As they always say, sometimes the largest things in life come down to the smallest of details. There’s a reason cliches become cliches, and it is often because they are true.
And so it was in the second Super Bowl of Andy Reid’s coaching career, just as it was in the first, what decided between winning and losing, success and failure, a reputation as a hero or a second-rate soldier, was perhaps merely the width of a single play.
That seems unfair, but it is the nature of the business that coaches have chosen. Reid is popular, but this isn’t a popularity contest. He is successful — with wins numbering among the most hallowed names of his profession — but success is judged not by the slow construction of a solid building but by the raising of a flagpole atop it.
Before Sunday’s Super Bowl, the debate as to whether Reid’s accomplishments had already qualified him for the Hall of Fame was real because the flagpole was missing. Had the game turned out differently, that would still be the case. Now, the debate is over, and Reid isn’t any better a coach today than he was a week ago. He just happened to win one more game.
A play here or there. An official’s flag thrown or not thrown. A moment of decision or indecision on the field. A lifetime’s reputation is in the balance, and, for those who wanted this for Reid, the balance finally tipped in his favor.
We can argue which play would have made more of a difference had it changed, but I’ll take the third-and-15 pass from Patrick Mahomes to Tyreek Hill midway through the fourth quarter that went for 44 yards. My guess is the San Francisco secondary would select that one, too.
The Chiefs were down by 10 points when Hill slanted into the gaping channel in the 49ers’ zone defense. It was an audacious play, nonetheless, and that might be why it worked, because San Francisco was expecting the target area to be near the first-down sticks.
If Mahomes misses that throw, or Hill can’t make the catch, or the defense recovers in time to knock away the ball, I don’t think the Chiefs win the game. There were only seven minutes left to play, but Kansas City, facing fourth-and-15 at its own 35, would have probably had to punt away the ball.
One play, and maybe the difference between the Hall of Fame for Reid or not.
There were others that could have changed things as well, and every game is a latticework of interwoven possibilities. In the second half, the Chiefs began with two drives that ended in interceptions, and followed that with three consecutive drives that ended with touchdowns, so there was a lot going on. But give me Tyreek Hill down-shifting to a full stop between defenders to haul in the pass.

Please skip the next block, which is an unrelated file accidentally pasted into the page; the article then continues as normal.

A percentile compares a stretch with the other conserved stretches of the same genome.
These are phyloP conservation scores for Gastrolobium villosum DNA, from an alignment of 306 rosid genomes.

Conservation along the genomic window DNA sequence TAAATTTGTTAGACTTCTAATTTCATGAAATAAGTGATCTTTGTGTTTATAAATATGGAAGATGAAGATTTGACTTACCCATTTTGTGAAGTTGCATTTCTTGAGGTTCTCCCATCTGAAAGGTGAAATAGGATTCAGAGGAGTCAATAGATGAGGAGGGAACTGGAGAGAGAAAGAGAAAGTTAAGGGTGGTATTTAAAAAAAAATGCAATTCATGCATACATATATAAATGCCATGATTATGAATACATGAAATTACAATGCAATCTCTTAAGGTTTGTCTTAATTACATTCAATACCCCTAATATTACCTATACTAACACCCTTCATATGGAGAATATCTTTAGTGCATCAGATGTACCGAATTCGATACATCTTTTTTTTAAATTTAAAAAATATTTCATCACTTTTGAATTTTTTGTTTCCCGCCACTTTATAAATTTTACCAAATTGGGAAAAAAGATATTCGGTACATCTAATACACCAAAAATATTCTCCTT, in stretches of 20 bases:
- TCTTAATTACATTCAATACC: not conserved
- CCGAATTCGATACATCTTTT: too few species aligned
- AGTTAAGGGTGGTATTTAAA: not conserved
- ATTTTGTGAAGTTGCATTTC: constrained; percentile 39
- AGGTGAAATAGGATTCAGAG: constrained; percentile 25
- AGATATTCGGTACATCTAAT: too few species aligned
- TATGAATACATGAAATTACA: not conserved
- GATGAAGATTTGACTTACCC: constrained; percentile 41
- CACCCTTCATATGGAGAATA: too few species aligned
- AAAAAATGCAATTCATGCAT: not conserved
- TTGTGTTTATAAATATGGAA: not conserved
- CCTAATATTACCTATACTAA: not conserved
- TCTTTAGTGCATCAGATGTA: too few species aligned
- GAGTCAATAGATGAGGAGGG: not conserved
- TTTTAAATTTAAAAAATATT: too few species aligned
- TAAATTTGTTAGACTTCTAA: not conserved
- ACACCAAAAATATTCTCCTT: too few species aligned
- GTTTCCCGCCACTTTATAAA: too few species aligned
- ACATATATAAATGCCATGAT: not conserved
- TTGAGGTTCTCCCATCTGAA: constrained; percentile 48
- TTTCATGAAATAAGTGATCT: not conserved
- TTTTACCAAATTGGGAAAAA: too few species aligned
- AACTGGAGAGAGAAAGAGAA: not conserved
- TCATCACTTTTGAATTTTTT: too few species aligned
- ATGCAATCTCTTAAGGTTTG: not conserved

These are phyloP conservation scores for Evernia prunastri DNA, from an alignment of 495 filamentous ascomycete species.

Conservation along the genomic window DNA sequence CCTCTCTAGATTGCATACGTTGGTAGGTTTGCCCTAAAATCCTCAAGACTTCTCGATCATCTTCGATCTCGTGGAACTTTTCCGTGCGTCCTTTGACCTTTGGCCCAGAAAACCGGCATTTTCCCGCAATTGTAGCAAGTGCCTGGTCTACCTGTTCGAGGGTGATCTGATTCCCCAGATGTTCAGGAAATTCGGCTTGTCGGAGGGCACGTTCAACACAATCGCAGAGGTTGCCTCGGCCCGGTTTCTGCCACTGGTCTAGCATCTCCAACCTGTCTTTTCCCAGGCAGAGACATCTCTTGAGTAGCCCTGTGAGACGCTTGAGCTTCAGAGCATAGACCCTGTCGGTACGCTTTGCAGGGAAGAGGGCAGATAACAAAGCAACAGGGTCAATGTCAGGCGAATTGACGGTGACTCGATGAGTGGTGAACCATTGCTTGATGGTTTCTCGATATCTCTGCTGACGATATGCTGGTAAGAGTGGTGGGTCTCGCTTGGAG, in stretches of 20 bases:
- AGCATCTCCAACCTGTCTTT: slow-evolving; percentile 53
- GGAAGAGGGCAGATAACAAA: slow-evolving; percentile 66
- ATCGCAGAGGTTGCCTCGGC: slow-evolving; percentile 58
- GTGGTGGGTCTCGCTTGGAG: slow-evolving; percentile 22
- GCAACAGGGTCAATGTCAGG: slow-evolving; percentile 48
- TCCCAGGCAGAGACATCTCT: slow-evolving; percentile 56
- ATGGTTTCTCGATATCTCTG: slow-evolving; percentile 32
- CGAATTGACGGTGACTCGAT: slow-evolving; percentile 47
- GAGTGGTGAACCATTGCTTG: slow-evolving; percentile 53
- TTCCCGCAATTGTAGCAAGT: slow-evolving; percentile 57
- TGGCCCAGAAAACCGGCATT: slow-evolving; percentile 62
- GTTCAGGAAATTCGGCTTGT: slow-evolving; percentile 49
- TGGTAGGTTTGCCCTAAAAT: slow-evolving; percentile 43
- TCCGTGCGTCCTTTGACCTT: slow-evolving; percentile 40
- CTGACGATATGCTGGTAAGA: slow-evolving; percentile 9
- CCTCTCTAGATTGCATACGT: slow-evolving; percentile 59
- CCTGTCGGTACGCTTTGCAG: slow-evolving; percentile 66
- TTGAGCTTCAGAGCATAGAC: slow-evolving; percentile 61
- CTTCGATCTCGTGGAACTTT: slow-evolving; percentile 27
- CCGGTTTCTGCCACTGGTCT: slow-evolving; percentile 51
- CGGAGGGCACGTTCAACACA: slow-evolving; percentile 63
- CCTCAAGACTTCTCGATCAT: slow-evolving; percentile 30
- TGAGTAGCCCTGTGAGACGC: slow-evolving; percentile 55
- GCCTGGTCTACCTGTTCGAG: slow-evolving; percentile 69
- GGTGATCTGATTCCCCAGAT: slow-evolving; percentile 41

Fifteen years before, in Jacksonville, there was another Super Bowl that didn’t go as well for Reid, and it’s not as easy to choose the single play that might have altered the outcome of the three-point loss to New England.
I was there for that one, and I’ll pick out another pass play with a little more than seven minutes left in the game and Reid’s team trailing by 10 points that time as well. The circumstance was nothing as dire as a long third-down attempt. In fact, it was first down at the New England 36-yard line, after a long completion to Terrell Owens.
Donovan McNabb took the snap and looked for tight end L.J. Smith on a route over the middle, covered by strong safety Rodney Harrison. Smith had a step on Harrison and McNabb saw that, but he didn’t notice linebacker Tedy Bruschi lurking in the middle of the field.
Maybe that interception didn’t cost the Eagles the game. Other things would have had to happen. But the script that followed, with the Eagles scoring on their next possession but effectively running out the clock in the process, would have been far different had McNabb elected not to throw into that traffic.
Quarterbacks aren’t perfect, and that includes Mahomes, who did have those two interceptions on Sunday. The McNabb who threw the ball to Bruschi was the same McNabb who found Owens the play before.
Reputations are about results, at least in sports, and Andy Reid has a new reputation now. He can win the big game, after all, and maybe just because of a single play.